Businesses are realizing certification of supply is a place to start, but it doesn't necessarily lead to ongoing action by palm oil buyers. A deeper, more localized approach to advocating for change may be key to lasting impact.
Experts from the RSPO, Environmental Defense Fund and other organizations explained this week at the Responsible Business Summit in Brooklyn, New York, the challenges and strategies to make this notoriously problematic, yet ubiquitous ingredient sustainable at scale.  

Commitment doesn't always mean action

"A lot of companies have very nice policies that they’re not implementing and they’re not implementing with urgency," said Daniel Strechay, director of outreach and engagement and U.S. Representative at the RSPO.

Deforestation is still growing, but at a slower rate, said Strechay. Progress is slow in part because many businesses have not yet put their money where their mouth is. The evidence is in the price growers get for palm oil.

Currently, just 62% of certified non-deforestation palm oil receives a premium price in the marketplace, according to Strechay, meaning there is more supply of sustainable oil than demand, causing sellers to lower the price of sustainably produced oil. The argument here is: with the number of major purchasers publicly announcing intentions to rid their supply chains of deforestation, that 62% should be higher.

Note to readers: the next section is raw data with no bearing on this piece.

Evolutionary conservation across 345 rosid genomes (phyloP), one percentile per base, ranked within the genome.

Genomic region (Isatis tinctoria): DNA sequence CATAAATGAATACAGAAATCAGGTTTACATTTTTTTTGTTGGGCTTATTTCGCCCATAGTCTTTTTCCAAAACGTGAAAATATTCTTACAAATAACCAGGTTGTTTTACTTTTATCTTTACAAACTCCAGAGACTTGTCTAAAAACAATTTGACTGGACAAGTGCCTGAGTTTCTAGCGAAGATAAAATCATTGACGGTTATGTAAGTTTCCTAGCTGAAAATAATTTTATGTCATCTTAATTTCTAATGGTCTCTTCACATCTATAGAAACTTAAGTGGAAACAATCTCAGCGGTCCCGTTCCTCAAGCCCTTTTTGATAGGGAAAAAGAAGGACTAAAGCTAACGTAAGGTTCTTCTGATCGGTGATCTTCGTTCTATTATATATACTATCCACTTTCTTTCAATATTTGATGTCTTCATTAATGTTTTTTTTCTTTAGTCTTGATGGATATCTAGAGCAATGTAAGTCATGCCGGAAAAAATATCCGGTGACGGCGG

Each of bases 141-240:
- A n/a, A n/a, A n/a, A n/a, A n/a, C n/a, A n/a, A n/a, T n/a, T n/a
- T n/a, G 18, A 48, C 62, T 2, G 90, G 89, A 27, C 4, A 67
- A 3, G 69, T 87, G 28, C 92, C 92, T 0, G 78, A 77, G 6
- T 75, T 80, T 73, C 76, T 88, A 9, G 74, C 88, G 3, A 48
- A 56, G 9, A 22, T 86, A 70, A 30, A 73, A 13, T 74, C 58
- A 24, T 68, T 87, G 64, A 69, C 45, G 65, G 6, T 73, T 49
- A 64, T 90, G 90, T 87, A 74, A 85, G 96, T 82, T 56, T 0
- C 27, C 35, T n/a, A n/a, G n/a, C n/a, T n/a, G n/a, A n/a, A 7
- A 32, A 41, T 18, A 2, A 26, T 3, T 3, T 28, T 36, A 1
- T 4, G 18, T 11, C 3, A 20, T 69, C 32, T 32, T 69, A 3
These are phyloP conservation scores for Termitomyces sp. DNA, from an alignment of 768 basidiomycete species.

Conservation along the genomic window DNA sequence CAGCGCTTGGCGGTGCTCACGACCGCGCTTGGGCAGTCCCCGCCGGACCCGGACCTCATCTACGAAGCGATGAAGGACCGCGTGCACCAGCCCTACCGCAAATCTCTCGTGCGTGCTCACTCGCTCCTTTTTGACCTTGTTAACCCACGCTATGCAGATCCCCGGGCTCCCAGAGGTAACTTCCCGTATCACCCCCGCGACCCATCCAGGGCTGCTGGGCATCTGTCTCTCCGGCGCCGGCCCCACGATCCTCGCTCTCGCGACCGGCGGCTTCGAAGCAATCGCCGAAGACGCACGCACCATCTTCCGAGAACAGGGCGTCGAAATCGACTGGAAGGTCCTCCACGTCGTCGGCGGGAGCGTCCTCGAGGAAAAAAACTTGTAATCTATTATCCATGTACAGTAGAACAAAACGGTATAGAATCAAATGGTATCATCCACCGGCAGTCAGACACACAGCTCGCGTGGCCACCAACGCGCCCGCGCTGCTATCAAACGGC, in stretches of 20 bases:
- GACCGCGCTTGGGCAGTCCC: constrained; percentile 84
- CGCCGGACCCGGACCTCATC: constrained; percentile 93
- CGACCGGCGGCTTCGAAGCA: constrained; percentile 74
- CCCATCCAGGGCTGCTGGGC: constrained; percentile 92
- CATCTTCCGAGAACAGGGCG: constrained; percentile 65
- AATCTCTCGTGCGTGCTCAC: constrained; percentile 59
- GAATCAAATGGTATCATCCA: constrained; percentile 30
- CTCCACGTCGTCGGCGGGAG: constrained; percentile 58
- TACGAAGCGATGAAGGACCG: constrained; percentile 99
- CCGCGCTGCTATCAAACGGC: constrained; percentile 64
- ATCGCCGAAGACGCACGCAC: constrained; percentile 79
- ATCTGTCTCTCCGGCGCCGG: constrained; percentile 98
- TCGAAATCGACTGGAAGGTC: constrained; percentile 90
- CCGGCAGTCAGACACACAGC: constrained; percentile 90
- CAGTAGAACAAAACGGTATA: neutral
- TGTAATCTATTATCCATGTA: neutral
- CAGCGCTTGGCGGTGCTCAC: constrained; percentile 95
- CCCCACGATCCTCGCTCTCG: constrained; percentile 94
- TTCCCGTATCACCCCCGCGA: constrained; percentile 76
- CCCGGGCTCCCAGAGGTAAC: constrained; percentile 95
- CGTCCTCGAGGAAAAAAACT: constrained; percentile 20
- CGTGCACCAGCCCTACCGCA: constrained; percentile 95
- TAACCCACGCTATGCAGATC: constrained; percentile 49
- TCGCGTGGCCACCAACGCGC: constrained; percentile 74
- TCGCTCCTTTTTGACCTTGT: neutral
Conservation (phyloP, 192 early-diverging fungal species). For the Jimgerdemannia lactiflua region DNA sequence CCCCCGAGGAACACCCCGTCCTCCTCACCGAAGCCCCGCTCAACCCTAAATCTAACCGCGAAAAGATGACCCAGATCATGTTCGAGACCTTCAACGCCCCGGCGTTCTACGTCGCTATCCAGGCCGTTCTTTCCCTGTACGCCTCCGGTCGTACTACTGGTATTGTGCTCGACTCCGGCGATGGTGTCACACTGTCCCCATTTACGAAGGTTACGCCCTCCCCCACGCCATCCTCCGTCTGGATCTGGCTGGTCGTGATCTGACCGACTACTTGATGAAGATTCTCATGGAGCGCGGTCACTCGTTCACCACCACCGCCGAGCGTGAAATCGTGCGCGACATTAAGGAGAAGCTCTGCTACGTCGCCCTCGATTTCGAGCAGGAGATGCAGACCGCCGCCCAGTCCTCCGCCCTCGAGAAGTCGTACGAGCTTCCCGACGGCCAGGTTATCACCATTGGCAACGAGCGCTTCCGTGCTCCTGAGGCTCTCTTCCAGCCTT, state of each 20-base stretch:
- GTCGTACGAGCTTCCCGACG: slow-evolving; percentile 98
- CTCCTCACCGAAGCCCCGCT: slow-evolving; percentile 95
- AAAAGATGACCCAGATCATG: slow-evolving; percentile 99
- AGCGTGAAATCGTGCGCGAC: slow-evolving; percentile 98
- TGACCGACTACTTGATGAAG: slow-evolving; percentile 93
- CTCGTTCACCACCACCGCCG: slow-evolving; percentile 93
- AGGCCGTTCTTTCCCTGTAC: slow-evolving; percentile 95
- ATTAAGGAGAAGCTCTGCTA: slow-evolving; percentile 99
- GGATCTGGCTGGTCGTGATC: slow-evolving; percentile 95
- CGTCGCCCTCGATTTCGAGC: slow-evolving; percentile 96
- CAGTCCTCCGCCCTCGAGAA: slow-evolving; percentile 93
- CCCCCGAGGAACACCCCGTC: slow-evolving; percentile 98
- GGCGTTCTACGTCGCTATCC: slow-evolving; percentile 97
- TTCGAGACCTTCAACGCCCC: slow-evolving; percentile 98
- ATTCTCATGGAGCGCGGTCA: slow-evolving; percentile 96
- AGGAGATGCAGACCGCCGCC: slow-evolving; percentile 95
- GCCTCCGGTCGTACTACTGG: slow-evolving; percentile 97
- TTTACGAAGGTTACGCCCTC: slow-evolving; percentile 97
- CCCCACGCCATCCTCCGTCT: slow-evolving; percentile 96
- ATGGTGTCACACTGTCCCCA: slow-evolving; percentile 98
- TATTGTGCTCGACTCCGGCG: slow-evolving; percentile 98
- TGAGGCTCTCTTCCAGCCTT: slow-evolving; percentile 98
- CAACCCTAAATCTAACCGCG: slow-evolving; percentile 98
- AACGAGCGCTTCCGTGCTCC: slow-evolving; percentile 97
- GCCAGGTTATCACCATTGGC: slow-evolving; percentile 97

"That's a problem," he said. "That to me says that we have to have a bigger commitment from the downstream to implement these policies."
"Commitments are great. Commitments don’t always get to action," added Katie Anderson, supply chain manager for the Environmental Defense Fund.

Certification is only the beginning

"There has been, I think it’s fair to say, a loss of confidence in certification schemes' ability to actually end deforestation," said Ethical Corporation editor and discussion moderator Terry Slavin.

"The problem really stems from people viewing the certification as a silver bullet. Certification is a tool in the toolbox you help address these issues," responded Strechay. He went on to say, "It’s incumbent on companies to work holistically in their supply chain ... and not just lean on certification."

Environmental groups, certifiers and even some big palm oil purchasers have realized in recent years that making an effort to choose what seems like the most sustainable supply is not enough to actually change the dynamics on the ground in palm oil producing countries. Issues like farmer compensation and enforcement of local regulations around land use are important elements that simply certifying responsible growers won't fix.

Rachael Sherman, director of global sustainability for McDonald's, said the company would like to rely solely on RSPO for its sustainable palm oil monitoring and compliance work, but that's just not realistic since certification doesn't necessarily change the deeper systemic issues at work.